Hash tables

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Dynamic sets

Definition

A dynamic set, $S$, is a data structure that stores distinct elements.

We are interested to support the following functions:

Direct Addressing

Consider the case of dynamic sets:

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A direct-address table is just an array $T$ of length $N$.

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Implementation of direct address tables

def DIRECT_ADDRESS_SEARCH(T, k):
    return T[k]
def DIRECT_ADDRESS_INSERT(T, x):
    index = x.key
    return T[index] = x
def DIRECT_ADDRESS_DELETE(T, x):
    index = x.key
    T[index] = None

Properties of direct address tables

Hashing

Hash function

Hash Tables


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PROBLEM: collision

A collision occurs if we have two $x, y\in S$ such that $x \not= y$, but $h(\mathrm{KEY}[x]) = h(\mathrm{KEY}[y])$.

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Collision resolution

Before:

Each slot in the table stores a single element in the dynamic set.

After:

Each slot in the table stores a list of elements in the dynamic set. This is called chaining.

INSERT with chaining

def HASHTABLE_INSERT(T, x):
    index = h(x.key)
    if T[index] == None:
        T[index] = []
    T[index].append(x)

SEARCH with chaining

def HASHTABLE_SEARCH(T, key):
    index = h(key)
    if T[index] == None:
        return False
    else:
        for x in T[index]:
            if x.key == key:
                return x
        return False

DELETE with chaining

def HASHTABLE_DELETE(T, key):
    index = h(key)
    if T[i] == None:
        return
    else:
        remove(T[i], key)
def remove(array, key):
    for (i, x) in enumerate(array):
        if x.key == key:
            array[i:i+1] = []
            return

Analysis

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def HASHTABLE_INSERT(T, x):
    index = h(x.key)
    if T[index] == None:
        T[index] = []
    T[index].append(x)

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HASHTABLE_INSERT is done in $\Theta(1)$.

Analysis

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def HASHTABLE_SEARCH(T, key):
    index = h(key)
    if T[i] == None:
        return False
    else:
        for x in T[i]:
            if x.key == key:
                return x
        return False

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HASHTABLE_SEARCH is done in $\Theta(L)$ where $L$ is the average length of the lists.

If we assume uniform hash value distribution of the keys, we get:

$$ L = \frac{|S|}{|T|} $$

This is known as the load factor of the hash table.

Typically, we want to keep the load factor as 0.75:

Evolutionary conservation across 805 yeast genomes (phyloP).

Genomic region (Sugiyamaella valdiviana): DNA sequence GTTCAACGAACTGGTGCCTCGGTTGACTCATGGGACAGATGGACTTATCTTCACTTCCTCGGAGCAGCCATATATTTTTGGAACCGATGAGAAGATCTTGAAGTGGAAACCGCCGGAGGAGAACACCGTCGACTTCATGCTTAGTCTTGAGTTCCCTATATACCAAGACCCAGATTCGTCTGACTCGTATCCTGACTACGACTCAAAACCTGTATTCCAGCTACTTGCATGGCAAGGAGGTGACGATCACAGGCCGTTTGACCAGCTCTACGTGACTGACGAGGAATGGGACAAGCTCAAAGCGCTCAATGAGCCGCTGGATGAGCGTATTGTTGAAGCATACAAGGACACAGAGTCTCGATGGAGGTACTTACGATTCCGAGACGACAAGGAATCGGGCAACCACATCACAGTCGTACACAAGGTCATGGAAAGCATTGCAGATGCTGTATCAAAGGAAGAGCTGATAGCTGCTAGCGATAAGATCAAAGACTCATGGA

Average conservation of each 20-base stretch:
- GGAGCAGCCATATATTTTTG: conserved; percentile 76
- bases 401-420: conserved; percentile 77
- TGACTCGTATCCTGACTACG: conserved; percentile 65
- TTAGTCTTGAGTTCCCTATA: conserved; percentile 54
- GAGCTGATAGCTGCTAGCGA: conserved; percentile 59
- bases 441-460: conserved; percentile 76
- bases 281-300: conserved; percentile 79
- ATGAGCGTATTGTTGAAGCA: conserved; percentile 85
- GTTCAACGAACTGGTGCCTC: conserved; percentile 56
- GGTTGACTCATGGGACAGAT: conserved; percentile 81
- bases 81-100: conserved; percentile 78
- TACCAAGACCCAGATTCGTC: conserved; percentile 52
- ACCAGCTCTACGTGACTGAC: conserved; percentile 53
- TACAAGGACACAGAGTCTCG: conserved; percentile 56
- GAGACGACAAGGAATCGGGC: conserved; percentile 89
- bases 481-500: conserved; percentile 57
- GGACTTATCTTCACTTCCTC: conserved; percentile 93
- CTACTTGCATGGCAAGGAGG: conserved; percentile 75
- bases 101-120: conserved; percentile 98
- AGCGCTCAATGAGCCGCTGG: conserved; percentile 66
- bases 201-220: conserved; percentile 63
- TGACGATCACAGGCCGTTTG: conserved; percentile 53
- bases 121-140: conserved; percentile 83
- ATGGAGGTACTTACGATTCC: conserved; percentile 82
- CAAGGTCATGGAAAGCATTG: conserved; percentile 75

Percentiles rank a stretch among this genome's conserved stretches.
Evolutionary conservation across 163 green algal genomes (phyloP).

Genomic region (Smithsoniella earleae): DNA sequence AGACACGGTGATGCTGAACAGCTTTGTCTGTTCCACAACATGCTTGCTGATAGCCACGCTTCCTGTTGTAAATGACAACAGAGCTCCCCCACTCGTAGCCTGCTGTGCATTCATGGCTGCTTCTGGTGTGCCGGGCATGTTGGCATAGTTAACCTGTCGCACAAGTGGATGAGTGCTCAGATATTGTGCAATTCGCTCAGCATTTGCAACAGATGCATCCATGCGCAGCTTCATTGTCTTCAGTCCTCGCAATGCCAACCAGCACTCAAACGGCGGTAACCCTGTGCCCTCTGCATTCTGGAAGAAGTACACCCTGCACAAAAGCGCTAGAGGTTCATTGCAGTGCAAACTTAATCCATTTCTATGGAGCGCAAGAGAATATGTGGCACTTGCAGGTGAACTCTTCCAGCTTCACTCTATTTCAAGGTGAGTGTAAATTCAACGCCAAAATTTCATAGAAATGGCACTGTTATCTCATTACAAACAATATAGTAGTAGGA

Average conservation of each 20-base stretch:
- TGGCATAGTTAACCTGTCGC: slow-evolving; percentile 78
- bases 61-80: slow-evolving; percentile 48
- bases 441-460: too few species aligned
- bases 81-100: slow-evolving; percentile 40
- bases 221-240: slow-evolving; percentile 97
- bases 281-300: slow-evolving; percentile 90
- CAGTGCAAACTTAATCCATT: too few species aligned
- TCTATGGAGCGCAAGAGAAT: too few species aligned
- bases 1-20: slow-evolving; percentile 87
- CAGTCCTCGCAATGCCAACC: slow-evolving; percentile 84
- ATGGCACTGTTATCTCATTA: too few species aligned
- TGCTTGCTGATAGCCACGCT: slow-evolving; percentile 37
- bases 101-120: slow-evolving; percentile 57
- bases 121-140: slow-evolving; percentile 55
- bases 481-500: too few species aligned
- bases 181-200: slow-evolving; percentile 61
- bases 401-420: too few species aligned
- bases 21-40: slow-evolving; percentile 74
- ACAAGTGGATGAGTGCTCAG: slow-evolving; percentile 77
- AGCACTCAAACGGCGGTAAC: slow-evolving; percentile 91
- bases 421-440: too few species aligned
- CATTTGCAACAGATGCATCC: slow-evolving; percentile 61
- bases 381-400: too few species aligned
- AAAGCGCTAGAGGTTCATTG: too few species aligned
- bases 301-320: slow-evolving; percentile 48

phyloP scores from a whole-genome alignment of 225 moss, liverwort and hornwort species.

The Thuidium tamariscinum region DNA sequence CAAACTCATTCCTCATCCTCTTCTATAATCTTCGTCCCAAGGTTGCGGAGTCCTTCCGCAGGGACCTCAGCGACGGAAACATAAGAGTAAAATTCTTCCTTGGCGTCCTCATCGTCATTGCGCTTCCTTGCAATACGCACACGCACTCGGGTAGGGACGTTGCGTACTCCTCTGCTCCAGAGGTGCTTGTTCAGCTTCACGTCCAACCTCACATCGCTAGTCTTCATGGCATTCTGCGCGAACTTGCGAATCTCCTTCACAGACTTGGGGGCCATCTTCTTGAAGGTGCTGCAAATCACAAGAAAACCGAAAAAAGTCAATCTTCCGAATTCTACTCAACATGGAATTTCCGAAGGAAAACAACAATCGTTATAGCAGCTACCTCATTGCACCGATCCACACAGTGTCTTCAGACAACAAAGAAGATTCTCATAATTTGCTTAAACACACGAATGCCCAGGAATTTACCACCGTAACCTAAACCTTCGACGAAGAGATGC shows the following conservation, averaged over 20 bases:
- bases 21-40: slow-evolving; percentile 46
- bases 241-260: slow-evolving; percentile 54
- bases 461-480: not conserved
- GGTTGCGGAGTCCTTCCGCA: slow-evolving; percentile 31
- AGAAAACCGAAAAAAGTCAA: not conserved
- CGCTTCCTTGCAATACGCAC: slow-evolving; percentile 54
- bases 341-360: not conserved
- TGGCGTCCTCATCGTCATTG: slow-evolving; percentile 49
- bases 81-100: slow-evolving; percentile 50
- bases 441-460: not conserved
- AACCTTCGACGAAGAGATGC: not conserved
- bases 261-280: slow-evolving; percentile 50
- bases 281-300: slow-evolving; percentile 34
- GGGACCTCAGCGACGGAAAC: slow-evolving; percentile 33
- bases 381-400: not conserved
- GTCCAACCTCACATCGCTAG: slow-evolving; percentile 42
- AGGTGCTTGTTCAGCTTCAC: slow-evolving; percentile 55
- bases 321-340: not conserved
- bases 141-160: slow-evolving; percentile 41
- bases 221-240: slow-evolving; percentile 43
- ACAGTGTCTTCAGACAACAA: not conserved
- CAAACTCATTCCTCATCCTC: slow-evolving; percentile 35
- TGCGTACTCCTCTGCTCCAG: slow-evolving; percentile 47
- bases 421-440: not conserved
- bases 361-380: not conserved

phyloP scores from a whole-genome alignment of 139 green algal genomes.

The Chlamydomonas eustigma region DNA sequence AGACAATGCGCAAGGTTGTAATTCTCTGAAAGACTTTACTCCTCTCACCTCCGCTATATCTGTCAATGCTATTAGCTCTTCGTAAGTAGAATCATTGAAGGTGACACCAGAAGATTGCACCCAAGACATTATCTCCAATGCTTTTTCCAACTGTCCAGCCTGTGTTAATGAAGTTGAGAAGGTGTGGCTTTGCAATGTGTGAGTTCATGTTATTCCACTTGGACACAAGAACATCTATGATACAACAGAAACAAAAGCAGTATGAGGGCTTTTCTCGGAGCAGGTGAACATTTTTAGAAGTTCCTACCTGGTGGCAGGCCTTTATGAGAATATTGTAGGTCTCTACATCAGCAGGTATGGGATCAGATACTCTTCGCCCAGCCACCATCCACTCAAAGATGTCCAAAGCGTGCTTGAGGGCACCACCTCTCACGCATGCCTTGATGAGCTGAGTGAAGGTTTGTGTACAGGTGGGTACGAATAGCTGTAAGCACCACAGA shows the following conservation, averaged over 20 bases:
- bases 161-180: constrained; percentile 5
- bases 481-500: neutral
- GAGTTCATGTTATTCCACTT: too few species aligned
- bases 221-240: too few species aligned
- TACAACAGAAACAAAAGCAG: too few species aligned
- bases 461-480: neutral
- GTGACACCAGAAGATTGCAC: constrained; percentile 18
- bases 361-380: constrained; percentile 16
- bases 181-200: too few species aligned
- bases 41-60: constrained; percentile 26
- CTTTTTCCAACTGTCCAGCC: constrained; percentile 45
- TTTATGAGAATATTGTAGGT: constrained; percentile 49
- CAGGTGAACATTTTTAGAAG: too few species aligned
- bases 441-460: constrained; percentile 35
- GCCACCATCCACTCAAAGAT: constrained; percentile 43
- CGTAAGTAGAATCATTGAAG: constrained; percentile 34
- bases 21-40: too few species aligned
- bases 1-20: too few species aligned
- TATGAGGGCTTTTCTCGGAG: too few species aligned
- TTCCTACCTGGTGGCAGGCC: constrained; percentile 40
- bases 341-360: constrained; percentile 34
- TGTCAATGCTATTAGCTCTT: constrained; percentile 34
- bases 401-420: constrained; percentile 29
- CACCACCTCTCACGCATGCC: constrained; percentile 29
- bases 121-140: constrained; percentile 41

$$ |T| \simeq 1.3 |S| $$

Properties of a good integer hash function

Assumption: a hash function $h$ maps all natural numbers $[0, 1, \dots]$ to a finite interval $[0 \dots m-1]$.


Uniformity:

Given any two keys, there is no relationship between $|a - b|$ and $|h(a) - h(b)|$.

So, if two keys are close to each other, there hash values are still randomly distributed in $[0, m]$.

The division method

def h_div(key, m):
    return key % m

The choice of $m$ can makes h_div rather poor in uniformity:

The multiplication method

import math

def h_mul(key, m, A):
    assert(0 < A < 1)
    prod = key * A
    frac = prod - math.floor(prod)
    return math.floor(m * frac)

This hash function is more versatile because we can set m freely. A needs to be selected wisely.

A good choice is:

$$ A = \frac{\sqrt{5} - 1}{2} \simeq 0.618034 $$

Hashing general byte arrays.

What if the key is not an integer, but rather a byte array?


Many solutions:

Universal hashing


Premise:

The source code of the hash table implementation is public and open sourced.

Universal hashing

What if we have a family of hash functions to choose from: H?

import random

class RandomHashTable:
  def __init__(self, m, H):
    self.h = random.sample(H, 1)
    self.T = [[] for i in range(m)]

  def insert(self, x):
    index = self.h(x.key)
    self.T[index].append(x)

  def search(self, key):
    index = self.h(key)
    for x in self.T[index]:
      if x.key == key:
        return x
    return None

! How does this stop the adversary?

Universal hashing

The choice of H must be good.

Consider the following bad choices of H:

Property of universal hashing

Definition:

The collection of hash functions H is universal if:

for all distinct keys $a, b$, the number of hash functions $h\in$ H with $h(a) = h(b)$ is at most $|H| / m$.

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Theorem

If H is universal, then the implementation of RandomHashTable has collision with probability of 1/$m$.

Proof

Let `$H = {h_1, h_2, \dots h_n}$.

Let $a, b$ be two distinct keys: $a\not= b$.

What is the probability that RandomHashTable has a collision?

Let $h\in H$ be randomly selected.

What is the probability that $h(a) = h(b)$?

$$\begin{eqnarray} \mathbf{E}\{p(h(a) = p(h(b)): h\in H\} &=& p(h(a) = h(b) | h = h_1)p(h=h_1) \\ && + p(h(a) = h(b) | h = h_2)p(h=h_2) \\ && + p(h(a) = h(b) | h = h_3)p(h=h_3) + \dots \\ &=& |H| \times (1/m) \times (1/|H|) \\ &=& 1/m \end{eqnarray} $$

Q.E.D.

Designing Universal Hashing

Summary

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© KEN PU, 2016